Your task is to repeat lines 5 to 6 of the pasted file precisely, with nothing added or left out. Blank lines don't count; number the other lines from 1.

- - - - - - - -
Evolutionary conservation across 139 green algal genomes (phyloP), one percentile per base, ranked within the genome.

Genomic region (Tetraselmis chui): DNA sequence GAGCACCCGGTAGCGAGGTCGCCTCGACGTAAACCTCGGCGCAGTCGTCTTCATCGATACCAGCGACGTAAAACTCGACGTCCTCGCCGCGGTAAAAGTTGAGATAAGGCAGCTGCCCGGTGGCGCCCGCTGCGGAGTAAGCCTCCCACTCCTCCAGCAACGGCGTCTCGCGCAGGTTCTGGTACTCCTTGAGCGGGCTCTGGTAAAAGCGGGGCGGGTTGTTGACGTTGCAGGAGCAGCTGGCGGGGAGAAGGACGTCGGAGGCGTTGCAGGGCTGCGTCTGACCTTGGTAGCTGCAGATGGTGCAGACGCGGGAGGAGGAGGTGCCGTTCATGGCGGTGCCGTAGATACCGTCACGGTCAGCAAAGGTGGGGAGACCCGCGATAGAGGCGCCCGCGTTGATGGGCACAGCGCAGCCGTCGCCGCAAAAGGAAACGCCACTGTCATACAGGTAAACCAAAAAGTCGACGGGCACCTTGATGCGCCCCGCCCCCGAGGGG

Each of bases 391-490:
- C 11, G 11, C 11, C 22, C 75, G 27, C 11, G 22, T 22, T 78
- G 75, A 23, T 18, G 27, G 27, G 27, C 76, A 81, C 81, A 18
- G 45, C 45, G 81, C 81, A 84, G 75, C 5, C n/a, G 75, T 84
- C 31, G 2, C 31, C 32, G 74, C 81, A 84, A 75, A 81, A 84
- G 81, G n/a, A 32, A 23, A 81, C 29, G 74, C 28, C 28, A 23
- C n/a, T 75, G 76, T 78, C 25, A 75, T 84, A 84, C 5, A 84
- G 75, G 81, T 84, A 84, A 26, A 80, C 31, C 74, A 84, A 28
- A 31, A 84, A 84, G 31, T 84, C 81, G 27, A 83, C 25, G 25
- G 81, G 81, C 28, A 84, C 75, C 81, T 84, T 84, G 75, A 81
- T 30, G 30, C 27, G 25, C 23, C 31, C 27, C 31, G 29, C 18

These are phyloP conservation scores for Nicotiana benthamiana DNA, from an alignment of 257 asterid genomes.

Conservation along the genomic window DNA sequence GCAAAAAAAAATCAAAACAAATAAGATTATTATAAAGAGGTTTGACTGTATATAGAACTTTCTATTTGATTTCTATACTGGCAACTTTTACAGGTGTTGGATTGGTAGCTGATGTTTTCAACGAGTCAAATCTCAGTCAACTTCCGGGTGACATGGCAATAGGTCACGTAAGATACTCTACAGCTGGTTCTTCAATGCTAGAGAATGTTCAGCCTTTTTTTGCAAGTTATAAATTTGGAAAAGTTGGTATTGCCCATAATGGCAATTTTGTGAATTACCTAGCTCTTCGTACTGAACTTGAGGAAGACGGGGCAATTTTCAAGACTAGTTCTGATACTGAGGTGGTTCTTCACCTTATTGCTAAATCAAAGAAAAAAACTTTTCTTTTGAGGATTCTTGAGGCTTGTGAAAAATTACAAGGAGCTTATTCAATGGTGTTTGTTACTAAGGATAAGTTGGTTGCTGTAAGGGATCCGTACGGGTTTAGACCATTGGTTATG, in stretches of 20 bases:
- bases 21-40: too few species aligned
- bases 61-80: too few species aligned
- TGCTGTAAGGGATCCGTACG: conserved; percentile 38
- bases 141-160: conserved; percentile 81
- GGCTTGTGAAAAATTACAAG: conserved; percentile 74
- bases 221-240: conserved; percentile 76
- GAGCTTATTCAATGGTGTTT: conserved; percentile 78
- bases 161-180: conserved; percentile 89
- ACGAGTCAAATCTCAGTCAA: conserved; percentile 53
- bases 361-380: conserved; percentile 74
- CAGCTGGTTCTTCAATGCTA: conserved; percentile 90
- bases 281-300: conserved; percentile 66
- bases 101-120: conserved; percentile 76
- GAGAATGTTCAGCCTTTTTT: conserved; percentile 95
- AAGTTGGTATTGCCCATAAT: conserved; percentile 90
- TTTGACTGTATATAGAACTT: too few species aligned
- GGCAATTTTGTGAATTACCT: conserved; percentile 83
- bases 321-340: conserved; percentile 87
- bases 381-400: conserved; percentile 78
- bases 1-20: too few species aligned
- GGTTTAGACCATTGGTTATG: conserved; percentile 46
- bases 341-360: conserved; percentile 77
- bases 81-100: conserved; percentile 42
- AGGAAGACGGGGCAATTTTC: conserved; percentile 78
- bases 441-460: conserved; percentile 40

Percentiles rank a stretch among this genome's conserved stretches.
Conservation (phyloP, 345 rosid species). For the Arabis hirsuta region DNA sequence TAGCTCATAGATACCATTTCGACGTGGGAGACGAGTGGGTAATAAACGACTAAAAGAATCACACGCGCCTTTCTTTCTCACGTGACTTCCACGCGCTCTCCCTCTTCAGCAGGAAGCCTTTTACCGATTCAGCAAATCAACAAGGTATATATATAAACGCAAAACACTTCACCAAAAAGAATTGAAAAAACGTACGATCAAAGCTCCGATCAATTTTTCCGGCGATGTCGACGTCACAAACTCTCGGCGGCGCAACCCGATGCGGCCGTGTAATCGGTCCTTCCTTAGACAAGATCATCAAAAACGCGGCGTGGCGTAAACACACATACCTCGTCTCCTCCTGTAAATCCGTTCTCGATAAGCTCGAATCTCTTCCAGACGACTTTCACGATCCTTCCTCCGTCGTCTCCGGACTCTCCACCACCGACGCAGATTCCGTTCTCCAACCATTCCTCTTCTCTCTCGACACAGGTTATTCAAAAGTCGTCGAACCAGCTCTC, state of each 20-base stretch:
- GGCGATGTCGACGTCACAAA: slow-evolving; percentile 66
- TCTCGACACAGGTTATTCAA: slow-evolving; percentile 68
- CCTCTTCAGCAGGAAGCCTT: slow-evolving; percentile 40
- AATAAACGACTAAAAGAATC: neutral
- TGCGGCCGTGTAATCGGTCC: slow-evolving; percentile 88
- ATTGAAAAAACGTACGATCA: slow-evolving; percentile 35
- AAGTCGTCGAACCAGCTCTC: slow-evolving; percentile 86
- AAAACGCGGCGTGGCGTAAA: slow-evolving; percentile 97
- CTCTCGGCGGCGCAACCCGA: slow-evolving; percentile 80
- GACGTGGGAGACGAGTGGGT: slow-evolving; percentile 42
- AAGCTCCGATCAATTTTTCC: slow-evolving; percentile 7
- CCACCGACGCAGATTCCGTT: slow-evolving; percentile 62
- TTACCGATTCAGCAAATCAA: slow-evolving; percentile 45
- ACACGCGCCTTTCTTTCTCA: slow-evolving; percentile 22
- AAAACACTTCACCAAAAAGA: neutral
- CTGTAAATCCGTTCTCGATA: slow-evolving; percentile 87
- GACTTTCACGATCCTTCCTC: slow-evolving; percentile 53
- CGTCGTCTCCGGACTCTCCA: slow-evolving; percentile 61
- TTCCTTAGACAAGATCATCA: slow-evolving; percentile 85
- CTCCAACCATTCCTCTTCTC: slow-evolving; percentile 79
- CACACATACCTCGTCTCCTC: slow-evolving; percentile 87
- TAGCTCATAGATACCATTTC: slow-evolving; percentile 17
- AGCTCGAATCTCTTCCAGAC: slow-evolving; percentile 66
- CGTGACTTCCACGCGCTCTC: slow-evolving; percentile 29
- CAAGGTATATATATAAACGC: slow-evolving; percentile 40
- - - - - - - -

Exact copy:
- G 75, A 23, T 18, G 27, G 27, G 27, C 76, A 81, C 81, A 18
- G 45, C 45, G 81, C 81, A 84, G 75, C 5, C n/a, G 75, T 84